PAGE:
A Treatise on Dental Aesthetics

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6 Responses

  1. North says:

    Not to snark too hard matt but I noticed that all your examples are in the NYC orbit. Frankly I don’t know if this qualifies as a phenomena. No one is better than the good peeps of NYC for crapping on a cracker and calling it art. I feel free to observe this being half New Yorker myself.Report

  2. Matthew Schmitz says:

    I advocate a more mild form of NYC exceptionalism. Once I was driving through Lincoln, Nebraska, capital of my home state, and saw (roughly) JESUS IS LORD BODY SHOP AND AUTO REPAIR not far from Christ is King Church. You won’t see such names in most parts of Manhattan, but Lincoln does have Halsted Dental Aesthetics and Advanced Dental Concepts.Report

  3. While I think you’re seeing service providers responding to marketplace preferences here, I’d sign off on the idea that dentists are more eager than other professionals to relabel themselves for marketing purposes.

    One of the unresearched, unverified statistics floating around my law office is that dentists have the lowest or nearly the lowest self-esteem of most professionals, and among the highest suicide rates. The armchair psychology reason proffered to explain this is that dentists must of necessity invade the personal space of their patients and inflict pain (or at least discomfort) in order to ply their trade, and that this takes a psychic toll on the practicioner. My experience with dentists as clients is that indeed there are frequently some self-esteem issues, which are either overcompensated in the form of some well-recongized flavors of narcissism, or allowed to take over in the form of ceding operational control of their offices to domineering staffers. (Not to say that lawyers don’t sometimes suffer from the same things, of course.)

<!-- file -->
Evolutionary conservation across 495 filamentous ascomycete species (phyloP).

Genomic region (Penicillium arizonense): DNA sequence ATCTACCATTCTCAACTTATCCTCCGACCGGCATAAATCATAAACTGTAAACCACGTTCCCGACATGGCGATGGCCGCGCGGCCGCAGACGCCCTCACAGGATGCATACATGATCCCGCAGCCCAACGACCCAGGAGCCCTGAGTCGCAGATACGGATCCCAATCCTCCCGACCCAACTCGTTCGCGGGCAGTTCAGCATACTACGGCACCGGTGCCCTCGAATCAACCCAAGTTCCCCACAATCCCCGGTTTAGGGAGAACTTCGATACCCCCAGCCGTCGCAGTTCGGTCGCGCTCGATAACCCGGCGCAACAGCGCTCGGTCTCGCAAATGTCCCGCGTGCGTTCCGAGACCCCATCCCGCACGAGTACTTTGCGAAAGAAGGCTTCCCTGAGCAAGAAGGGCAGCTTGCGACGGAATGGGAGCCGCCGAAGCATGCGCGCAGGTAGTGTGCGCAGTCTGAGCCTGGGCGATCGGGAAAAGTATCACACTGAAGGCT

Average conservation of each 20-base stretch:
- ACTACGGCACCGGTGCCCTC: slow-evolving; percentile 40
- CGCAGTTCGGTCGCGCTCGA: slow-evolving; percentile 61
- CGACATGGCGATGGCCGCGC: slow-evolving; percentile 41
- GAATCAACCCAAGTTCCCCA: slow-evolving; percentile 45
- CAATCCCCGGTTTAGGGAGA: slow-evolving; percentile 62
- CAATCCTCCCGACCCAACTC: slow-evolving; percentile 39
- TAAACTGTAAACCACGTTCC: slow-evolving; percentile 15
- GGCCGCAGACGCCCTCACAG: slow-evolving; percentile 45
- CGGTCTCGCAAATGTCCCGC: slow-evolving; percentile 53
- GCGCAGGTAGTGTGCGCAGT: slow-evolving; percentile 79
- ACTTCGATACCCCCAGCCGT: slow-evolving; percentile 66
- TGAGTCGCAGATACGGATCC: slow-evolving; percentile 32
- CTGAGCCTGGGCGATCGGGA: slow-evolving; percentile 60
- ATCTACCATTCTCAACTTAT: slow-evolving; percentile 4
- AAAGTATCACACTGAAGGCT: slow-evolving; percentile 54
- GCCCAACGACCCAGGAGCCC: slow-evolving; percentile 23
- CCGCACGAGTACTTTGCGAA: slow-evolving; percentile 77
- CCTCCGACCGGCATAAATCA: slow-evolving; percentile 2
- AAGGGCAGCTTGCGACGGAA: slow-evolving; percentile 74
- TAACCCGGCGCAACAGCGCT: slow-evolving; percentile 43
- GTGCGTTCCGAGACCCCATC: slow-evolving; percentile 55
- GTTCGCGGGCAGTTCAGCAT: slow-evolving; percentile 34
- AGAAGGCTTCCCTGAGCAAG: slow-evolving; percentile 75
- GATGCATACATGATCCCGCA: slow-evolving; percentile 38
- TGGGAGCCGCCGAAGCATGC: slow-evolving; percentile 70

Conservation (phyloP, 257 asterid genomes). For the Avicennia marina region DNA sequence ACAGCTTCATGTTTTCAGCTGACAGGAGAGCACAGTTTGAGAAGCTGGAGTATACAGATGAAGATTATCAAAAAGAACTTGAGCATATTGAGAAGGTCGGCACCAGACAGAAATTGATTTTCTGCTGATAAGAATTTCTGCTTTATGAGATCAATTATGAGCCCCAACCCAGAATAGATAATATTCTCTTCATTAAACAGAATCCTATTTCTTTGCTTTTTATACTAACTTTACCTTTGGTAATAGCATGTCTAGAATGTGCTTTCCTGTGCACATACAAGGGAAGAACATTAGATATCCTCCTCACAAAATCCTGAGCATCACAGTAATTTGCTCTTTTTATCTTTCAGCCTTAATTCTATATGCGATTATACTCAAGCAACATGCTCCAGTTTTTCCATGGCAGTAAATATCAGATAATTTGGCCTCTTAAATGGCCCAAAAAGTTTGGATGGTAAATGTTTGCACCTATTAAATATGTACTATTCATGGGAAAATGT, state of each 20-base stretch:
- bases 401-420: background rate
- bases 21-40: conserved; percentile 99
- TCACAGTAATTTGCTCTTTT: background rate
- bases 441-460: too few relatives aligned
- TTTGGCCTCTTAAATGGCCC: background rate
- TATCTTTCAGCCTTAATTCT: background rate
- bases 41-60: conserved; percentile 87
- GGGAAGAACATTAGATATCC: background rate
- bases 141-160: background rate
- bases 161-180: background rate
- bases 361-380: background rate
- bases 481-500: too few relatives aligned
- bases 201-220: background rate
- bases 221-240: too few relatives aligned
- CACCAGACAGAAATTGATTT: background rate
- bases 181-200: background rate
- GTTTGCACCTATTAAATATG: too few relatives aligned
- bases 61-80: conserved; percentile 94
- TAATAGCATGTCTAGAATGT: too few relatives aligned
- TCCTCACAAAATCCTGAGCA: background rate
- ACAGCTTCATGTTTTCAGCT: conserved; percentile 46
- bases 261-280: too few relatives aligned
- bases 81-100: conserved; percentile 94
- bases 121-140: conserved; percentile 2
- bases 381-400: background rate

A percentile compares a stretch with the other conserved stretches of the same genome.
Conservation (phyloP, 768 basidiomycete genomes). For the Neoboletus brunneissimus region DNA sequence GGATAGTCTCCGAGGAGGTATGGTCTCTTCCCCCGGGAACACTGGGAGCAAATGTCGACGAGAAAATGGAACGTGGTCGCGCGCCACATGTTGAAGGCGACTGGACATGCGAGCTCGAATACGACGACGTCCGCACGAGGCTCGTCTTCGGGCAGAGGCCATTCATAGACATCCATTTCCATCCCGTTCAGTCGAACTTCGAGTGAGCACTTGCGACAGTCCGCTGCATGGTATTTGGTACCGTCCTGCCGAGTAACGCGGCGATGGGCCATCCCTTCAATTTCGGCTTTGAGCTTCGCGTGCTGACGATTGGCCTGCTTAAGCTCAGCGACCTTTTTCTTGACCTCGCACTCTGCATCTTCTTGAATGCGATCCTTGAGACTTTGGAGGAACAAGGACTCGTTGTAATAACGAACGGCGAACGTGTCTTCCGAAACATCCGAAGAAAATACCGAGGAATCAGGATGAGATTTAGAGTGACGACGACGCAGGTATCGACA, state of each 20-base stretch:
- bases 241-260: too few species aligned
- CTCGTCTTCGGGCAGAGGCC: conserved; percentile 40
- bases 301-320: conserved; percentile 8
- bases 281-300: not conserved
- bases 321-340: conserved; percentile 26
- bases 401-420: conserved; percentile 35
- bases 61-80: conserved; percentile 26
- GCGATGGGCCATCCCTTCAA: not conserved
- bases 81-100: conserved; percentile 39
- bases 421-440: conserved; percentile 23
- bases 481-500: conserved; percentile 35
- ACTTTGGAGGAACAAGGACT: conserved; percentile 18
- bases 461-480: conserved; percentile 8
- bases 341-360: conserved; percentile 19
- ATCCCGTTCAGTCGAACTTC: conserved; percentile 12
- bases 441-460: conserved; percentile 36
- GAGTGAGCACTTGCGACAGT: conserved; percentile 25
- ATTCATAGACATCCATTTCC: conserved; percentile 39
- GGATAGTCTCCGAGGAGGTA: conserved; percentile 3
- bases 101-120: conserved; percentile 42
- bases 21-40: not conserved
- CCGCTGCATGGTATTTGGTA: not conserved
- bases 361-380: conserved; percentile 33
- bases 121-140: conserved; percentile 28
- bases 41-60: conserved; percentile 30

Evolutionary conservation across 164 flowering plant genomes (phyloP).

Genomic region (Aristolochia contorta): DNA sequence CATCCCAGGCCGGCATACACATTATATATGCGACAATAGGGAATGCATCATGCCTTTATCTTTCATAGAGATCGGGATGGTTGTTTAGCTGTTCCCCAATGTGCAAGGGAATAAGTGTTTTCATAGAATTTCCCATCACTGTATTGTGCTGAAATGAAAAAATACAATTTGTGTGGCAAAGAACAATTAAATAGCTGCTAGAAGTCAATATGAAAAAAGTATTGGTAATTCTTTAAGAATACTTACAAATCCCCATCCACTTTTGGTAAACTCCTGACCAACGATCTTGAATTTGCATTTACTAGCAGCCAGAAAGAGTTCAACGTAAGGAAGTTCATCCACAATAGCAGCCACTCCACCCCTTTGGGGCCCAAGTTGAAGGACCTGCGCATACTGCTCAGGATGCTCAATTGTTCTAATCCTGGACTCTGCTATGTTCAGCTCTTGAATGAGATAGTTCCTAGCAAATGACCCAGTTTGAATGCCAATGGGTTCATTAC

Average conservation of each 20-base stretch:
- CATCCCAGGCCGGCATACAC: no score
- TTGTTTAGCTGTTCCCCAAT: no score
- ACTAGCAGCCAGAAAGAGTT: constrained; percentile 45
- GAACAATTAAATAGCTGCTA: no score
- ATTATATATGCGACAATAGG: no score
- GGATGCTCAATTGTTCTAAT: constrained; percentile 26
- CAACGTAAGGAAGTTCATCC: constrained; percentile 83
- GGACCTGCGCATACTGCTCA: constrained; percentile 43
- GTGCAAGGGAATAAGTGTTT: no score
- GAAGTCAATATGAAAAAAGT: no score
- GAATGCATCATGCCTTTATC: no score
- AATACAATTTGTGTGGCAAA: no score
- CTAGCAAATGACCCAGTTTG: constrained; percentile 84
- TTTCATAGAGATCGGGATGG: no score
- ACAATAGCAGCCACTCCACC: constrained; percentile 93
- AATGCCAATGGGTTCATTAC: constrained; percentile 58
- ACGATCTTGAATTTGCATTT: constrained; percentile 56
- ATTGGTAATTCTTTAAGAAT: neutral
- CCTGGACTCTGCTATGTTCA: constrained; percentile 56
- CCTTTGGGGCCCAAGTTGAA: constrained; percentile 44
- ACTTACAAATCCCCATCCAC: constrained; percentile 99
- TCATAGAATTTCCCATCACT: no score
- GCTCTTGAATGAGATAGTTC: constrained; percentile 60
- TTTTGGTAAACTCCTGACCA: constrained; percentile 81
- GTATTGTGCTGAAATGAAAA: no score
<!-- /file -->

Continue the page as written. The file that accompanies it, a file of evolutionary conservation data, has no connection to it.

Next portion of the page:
So it could be that the reason a “dentist” is so willing to abandon that label is the ability to adopt a different psychological attitude about her work. But mainly, I think you’re seeing dentists noting that their patients don’t like going to the dentist but do like the feeling of doing something about their physical attractiveness, and the use of labels caters to that cocktail of vanity and apprehension.Report

  4. sidereal says:

    It has significantly less to do with the self-esteem of DDSs and more to do with the competitive marketplace. The categories of procedures from which dentists (as distinct from endodontists, orthodontists, and other specialists) have historically derived revenue are a) bi-annual cleanings and b) fillings. As dental health in general improves and filling technology improves (significantly reducing cracking and other problems that require replacement), the number of fillings is going down.

    Tooth-whitening, straightening, and other aesthetic modifications, on the other hand, are always in demand and you can charge a premium for them without generating ill will in the market because they’re voluntary procedures.Report

    • Matthew Schmitz in reply to sidereal says:

      Quite right that dentists are responding to marketplace pressures, but the force that inspires them to adopt such silly names as (in yet another case) “A Dental Concept” is a cultural one that honors abstract professions over simple crafts. My argument implicit in this post is that all professions should be understood, in some way, as humble crafts.Report